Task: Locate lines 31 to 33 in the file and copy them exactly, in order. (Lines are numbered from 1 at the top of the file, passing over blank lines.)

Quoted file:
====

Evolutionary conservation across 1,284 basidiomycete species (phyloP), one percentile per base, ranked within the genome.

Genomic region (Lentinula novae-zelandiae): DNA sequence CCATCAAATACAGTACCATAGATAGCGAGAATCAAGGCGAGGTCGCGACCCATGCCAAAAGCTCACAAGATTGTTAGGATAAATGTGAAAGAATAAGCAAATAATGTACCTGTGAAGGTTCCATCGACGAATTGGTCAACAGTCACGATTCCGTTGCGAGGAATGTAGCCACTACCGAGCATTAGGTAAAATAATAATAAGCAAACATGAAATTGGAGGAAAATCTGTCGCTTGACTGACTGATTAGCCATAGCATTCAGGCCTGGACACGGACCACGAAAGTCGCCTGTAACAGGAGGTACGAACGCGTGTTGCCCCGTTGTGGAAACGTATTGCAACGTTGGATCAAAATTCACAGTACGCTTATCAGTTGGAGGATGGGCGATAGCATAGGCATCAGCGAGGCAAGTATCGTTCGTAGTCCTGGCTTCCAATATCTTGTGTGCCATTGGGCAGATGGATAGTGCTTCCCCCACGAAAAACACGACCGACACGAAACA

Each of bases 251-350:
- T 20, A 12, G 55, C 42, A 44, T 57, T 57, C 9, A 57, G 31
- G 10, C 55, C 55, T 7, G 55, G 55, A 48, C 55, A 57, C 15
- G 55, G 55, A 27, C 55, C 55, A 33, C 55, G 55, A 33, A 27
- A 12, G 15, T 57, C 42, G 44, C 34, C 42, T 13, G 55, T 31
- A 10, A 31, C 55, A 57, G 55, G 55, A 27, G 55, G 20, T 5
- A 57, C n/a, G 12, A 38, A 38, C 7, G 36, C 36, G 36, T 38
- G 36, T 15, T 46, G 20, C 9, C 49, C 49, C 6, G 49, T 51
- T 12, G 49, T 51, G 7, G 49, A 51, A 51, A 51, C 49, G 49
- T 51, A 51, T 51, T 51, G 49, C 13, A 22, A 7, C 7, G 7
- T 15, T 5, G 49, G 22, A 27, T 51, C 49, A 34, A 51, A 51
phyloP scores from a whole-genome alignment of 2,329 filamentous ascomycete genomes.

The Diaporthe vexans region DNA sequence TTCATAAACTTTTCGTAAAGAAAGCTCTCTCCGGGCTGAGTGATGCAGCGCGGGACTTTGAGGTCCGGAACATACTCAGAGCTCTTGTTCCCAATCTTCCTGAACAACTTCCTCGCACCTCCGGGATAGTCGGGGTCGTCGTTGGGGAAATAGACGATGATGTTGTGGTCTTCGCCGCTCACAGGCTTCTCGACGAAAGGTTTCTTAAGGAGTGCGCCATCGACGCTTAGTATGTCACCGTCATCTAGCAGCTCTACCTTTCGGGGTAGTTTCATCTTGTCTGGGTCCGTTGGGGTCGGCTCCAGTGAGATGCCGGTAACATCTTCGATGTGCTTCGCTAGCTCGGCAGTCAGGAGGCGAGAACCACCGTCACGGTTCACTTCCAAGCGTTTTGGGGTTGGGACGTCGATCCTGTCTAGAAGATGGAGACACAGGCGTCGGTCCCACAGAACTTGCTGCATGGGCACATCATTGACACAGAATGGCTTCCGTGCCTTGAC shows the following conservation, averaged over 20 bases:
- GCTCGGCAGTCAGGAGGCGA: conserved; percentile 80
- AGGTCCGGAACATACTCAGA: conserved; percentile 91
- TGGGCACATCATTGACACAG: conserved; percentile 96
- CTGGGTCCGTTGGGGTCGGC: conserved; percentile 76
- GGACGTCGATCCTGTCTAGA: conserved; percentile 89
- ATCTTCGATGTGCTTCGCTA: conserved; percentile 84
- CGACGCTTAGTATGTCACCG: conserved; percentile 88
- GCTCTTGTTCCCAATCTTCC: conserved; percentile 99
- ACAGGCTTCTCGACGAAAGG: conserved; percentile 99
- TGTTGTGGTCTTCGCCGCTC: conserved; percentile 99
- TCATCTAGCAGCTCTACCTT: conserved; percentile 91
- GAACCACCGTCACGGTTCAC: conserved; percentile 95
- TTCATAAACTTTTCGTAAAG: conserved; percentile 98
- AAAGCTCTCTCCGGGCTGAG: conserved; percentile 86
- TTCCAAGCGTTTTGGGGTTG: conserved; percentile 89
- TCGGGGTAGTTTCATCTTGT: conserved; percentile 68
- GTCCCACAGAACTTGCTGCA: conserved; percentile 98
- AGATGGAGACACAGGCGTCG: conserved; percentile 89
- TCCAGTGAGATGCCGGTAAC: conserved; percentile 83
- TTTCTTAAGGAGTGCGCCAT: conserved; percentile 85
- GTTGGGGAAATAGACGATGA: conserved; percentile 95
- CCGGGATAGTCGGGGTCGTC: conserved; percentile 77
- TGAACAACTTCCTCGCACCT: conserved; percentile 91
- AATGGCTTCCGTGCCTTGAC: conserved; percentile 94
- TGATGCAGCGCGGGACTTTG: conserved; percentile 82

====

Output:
- TCGGGGTAGTTTCATCTTGT: conserved; percentile 68
- GTCCCACAGAACTTGCTGCA: conserved; percentile 98
- AGATGGAGACACAGGCGTCG: conserved; percentile 89